Book synopsis(via Goodreads):
And so she is taken in her sister's place, and she believes death will soon follow. Lo-Melkhiin's court is a dangerous palace filled with pretty things: intricate statues with wretched eyes, exquisite threads to weave the most beautiful garments. She sees everything as if for the last time. But the first sun rises and sets, and she is not dead. Night after night, Lo-Melkhiin comes to her and listens to the stories she tells, and day after day she is awoken by the sunrise. Exploring the palace, she begins to unlock years of fear that have tormented and silenced a kingdom. Lo-Melkhiin was not always a cruel ruler. Something went wrong.
Far away, in their village, her sister is mourning. Through her pain, she calls upon the desert winds, conjuring a subtle unseen magic, and something besides death stirs the air.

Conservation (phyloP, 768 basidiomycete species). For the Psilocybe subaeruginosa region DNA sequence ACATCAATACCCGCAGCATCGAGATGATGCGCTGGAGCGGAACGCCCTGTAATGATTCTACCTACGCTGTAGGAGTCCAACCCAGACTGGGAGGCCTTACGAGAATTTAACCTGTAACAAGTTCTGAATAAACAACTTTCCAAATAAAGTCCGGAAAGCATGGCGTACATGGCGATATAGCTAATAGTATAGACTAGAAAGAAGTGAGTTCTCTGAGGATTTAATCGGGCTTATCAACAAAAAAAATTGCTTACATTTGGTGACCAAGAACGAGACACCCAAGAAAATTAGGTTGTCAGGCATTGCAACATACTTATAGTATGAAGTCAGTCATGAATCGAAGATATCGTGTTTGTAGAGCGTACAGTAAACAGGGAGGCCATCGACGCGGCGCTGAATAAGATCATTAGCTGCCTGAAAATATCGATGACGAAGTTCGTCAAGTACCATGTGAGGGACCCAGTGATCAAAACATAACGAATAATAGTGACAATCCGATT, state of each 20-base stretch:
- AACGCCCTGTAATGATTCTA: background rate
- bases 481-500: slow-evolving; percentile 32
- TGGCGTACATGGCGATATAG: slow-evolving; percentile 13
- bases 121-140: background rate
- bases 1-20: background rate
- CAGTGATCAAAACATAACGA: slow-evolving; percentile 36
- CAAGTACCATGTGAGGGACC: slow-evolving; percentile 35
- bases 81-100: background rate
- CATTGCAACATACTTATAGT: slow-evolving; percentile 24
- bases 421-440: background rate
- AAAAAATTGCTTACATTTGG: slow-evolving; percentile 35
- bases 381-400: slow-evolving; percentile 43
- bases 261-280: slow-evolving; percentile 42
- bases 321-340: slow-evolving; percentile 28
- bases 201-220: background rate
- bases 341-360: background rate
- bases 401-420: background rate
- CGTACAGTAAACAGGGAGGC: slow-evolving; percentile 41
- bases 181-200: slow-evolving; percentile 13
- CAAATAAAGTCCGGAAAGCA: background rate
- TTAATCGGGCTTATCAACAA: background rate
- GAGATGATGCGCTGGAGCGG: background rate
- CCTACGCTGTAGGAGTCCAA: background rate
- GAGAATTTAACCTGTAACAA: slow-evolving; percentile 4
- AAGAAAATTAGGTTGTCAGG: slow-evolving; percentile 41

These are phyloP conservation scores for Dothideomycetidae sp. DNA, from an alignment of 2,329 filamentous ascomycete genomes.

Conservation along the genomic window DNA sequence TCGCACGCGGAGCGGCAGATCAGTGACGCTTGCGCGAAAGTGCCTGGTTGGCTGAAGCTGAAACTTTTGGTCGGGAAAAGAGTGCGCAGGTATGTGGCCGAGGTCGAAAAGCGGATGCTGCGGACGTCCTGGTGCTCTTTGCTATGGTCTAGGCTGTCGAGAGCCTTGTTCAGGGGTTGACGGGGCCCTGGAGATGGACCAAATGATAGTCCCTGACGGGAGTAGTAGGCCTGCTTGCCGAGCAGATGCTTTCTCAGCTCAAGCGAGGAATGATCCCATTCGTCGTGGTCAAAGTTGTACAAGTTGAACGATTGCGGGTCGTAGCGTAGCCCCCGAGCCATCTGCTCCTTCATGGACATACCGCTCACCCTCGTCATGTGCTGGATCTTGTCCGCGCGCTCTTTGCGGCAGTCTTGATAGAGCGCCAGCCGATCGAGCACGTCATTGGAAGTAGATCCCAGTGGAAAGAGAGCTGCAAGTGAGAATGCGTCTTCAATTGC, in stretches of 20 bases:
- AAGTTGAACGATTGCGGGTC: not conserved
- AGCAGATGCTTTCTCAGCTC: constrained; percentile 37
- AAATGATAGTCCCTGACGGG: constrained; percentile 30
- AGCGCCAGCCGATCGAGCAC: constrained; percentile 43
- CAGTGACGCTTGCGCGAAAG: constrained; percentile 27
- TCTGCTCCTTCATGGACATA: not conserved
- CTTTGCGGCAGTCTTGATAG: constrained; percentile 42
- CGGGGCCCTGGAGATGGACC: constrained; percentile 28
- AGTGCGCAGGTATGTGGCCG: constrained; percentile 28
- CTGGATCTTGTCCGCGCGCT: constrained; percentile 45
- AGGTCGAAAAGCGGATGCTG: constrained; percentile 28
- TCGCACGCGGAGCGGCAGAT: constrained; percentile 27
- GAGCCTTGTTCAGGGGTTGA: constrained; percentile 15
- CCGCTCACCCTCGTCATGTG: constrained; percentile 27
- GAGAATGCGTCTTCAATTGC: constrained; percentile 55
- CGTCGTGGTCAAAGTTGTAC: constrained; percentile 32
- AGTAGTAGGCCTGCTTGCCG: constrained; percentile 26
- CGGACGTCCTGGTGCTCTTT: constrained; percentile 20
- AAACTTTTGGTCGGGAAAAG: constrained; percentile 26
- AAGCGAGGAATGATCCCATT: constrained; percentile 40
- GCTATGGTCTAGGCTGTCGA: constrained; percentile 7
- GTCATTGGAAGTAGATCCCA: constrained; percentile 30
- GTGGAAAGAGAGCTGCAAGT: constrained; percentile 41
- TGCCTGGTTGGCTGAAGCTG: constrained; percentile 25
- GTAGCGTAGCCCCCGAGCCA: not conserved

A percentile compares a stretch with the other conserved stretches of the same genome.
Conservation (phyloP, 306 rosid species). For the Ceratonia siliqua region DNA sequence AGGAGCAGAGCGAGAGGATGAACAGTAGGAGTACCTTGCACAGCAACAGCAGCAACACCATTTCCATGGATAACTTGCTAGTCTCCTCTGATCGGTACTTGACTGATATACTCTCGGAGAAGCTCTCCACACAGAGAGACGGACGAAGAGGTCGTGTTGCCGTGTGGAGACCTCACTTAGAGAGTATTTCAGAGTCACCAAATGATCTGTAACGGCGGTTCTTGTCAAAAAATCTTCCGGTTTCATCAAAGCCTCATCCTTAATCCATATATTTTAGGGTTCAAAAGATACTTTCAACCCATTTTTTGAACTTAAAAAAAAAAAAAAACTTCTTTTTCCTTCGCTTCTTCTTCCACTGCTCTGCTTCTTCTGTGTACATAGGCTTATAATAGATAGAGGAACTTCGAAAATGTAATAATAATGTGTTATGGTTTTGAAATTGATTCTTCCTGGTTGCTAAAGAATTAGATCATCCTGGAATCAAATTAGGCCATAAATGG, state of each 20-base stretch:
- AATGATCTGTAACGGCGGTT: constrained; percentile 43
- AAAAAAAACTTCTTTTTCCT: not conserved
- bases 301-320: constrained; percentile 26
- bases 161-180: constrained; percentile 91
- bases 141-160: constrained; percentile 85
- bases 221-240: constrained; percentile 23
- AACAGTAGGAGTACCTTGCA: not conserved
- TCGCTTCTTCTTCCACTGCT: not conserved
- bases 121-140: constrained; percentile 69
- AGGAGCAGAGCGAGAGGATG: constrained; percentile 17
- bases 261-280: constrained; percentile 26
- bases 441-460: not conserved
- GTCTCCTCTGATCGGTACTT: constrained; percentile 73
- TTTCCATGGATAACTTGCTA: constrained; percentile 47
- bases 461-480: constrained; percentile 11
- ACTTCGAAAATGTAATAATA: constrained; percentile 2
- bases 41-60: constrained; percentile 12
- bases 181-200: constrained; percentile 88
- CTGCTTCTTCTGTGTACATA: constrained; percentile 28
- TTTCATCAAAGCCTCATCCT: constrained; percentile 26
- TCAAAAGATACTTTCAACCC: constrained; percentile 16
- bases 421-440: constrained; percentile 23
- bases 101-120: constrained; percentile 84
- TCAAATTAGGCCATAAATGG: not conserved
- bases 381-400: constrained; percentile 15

Back at the palace, the words she speaks to Lo-Melkhiin every night are given a strange life of their own. Little things, at first: a dress from home, a vision of her sister. With each tale she spins, her power grows. Soon she dreams of bigger, more terrible magic: power enough to save a king, if she can put an end to the rule of a monster.
***Many thanks to Net Galley and Disney-hyperion for the advanced reader's copy of this novel in exchange for an honest review.***
This insomniac's opinion:
I am fascinated by other cultures so this novel was a perfect fit for me as I was instantly transported into the dry heat of the desert in the very first pages. The characters were fascinating, but it was the culture and the way of life that kept my rapt attention as I turned each page.
If you are able to be nonjudgmental towards a culture that is unknown to you, this is a fascinating read.
Worth staying up all night to read?
It was for me. The descriptions of the heat of the desert sun warmed my bones on the cold autumn nights.
3.5 stars, rounded up to 4 for Goodreads.